When I was younger, I would watch every documentary I could about quantum physics, string theory, future technology, anything in the realm of experimental science. I had an obsession with it and for a short time, wanted to be a quantum physicist. While I am not currently pursuing quantum physics, the concepts of bending time and space continue to fascinate me. I am by no means equipped to have a lengthy discussion about theoretical physics but I could sit for hours and listen to someone explain theory after theory.
One man who has made an incalculable impact on physics with his theories and experiments is Dr. Yakir Aharonov, a professor of theoretical physics at Chapman, who is honored in the Dr. Yakir Aharonov Alcove on the third floor of the Leatherby Libraries, in the Onnolee Elliott Library of Science and Technology. Dr. Aharonov has received many accolades, including the prestigious Wolf Prize in 1998 and the 2009 President’s National Medal of Science “for his contributions to the foundations of quantum physics and for drawing out unexpected implications of that field ranging from the Aharonov-Bohm effect to the theory of weak measurement.”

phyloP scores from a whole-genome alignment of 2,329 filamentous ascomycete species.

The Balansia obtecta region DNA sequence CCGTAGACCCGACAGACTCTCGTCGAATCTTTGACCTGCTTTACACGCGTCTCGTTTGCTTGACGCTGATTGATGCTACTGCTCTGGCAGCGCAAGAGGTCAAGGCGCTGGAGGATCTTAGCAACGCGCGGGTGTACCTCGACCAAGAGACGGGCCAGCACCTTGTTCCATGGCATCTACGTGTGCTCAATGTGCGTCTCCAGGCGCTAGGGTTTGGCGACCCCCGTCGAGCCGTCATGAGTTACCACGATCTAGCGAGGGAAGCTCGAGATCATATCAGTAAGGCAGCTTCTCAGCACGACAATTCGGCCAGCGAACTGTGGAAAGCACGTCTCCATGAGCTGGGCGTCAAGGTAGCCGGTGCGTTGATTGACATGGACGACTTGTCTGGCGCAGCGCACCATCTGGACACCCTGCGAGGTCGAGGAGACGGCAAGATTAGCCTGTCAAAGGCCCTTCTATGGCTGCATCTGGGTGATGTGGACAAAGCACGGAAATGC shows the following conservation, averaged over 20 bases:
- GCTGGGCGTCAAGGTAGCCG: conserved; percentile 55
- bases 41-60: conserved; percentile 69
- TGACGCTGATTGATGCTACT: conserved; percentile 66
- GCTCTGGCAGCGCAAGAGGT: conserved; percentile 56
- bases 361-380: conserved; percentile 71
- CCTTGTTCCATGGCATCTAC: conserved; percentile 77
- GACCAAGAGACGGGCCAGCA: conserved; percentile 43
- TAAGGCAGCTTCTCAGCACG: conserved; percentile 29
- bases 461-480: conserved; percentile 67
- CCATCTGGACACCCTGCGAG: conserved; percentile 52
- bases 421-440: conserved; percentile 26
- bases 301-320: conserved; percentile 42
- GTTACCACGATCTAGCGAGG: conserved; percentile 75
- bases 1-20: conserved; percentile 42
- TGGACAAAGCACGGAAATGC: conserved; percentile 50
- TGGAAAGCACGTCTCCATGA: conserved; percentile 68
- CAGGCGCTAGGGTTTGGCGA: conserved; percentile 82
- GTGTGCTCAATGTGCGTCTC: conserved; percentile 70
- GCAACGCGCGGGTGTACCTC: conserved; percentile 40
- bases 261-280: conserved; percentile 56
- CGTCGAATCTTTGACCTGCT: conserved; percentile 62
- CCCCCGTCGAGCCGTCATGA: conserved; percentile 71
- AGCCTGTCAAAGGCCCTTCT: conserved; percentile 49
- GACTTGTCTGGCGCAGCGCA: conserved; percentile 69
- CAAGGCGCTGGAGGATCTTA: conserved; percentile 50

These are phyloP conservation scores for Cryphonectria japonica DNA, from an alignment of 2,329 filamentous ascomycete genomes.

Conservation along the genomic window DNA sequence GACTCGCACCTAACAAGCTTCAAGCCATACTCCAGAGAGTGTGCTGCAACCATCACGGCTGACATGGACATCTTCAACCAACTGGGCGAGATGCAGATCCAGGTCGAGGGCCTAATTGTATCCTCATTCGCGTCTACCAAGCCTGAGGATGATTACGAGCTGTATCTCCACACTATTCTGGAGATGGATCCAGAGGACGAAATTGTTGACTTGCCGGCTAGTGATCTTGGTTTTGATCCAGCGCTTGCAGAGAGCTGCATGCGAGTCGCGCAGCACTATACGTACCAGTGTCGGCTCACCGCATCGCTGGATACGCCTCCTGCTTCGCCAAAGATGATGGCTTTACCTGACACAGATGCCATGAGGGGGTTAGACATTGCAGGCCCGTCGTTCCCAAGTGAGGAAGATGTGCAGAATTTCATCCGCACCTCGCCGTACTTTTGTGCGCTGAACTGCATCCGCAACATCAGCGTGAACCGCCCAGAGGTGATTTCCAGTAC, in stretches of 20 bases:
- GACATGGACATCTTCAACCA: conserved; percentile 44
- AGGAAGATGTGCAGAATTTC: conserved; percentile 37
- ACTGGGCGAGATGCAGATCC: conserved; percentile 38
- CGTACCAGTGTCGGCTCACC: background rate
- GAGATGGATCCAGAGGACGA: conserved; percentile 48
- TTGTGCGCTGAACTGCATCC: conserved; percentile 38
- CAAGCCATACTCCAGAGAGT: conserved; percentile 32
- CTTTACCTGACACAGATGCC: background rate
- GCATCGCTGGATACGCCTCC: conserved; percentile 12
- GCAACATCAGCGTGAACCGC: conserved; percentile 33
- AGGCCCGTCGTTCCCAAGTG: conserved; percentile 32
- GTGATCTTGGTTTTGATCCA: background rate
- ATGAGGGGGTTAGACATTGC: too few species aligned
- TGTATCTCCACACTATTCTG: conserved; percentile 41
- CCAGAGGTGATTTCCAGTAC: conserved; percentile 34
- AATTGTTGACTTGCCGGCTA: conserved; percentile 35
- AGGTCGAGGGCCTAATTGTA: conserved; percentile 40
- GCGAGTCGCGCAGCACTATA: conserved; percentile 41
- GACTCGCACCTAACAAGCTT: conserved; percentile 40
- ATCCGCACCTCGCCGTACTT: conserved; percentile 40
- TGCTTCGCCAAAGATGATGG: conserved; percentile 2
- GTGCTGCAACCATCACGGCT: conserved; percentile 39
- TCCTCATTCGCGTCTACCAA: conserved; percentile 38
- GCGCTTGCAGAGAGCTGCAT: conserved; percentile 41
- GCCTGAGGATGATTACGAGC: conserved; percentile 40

Dr. Aharonov’s biggest contribution to science has been the Aharonov-Bohm Effect that he discovered with the late David Bohm, in 1959. This quantum effect revolutionized our understanding of potentials in physics. This effect goes hand in hand with quantum mechanics. It offers the possibility that two completely 100% identical particles sitting in the same physical location with the same forces exerted on them can react differently at the same time. These completely different behaviors occur for no apparent reason whatsoever.
Aharonov’s entire career has been about pushing the limits of physics and asking the questions that no one dared ask before him. What fascinates me most about this man is how he became the scientist he is today. When he was a child, he would compose music in his head. At age eleven, he took to learning the violin. While playing the violin, he discovered that the best acoustics were in the kitchen and bathroom. After reading how Einstein made the same discovery as a child, Aharonov decided to become a physicist instead of a music composer. On display, the library has Aharonov’s childhood violin, the same one he would play in the kitchen and bathroom.
In his 2009 “Aims of Education” speech at Chapman, Aharonov said “When you progress academically (and in life in general), never give up your enthusiasm and your curiosity. Rather, keep maturing and developing it. It is the key to your originality and to your success and, I believe, much of your happiness…the deeper the sense of puzzlement or mystery, the higher will be the peaks of enjoyment in the solution. As a byproduct, you too will learn much more. This is the essence of active learning.”
With those words in mind, I hope you leave this post feeling some sense of inspiration from Yakir Aharonov. Time and time again, he has challenged our preconceived ideas of time and space. Question the norm. Push the boundaries. Be more like Yakir Aharonov.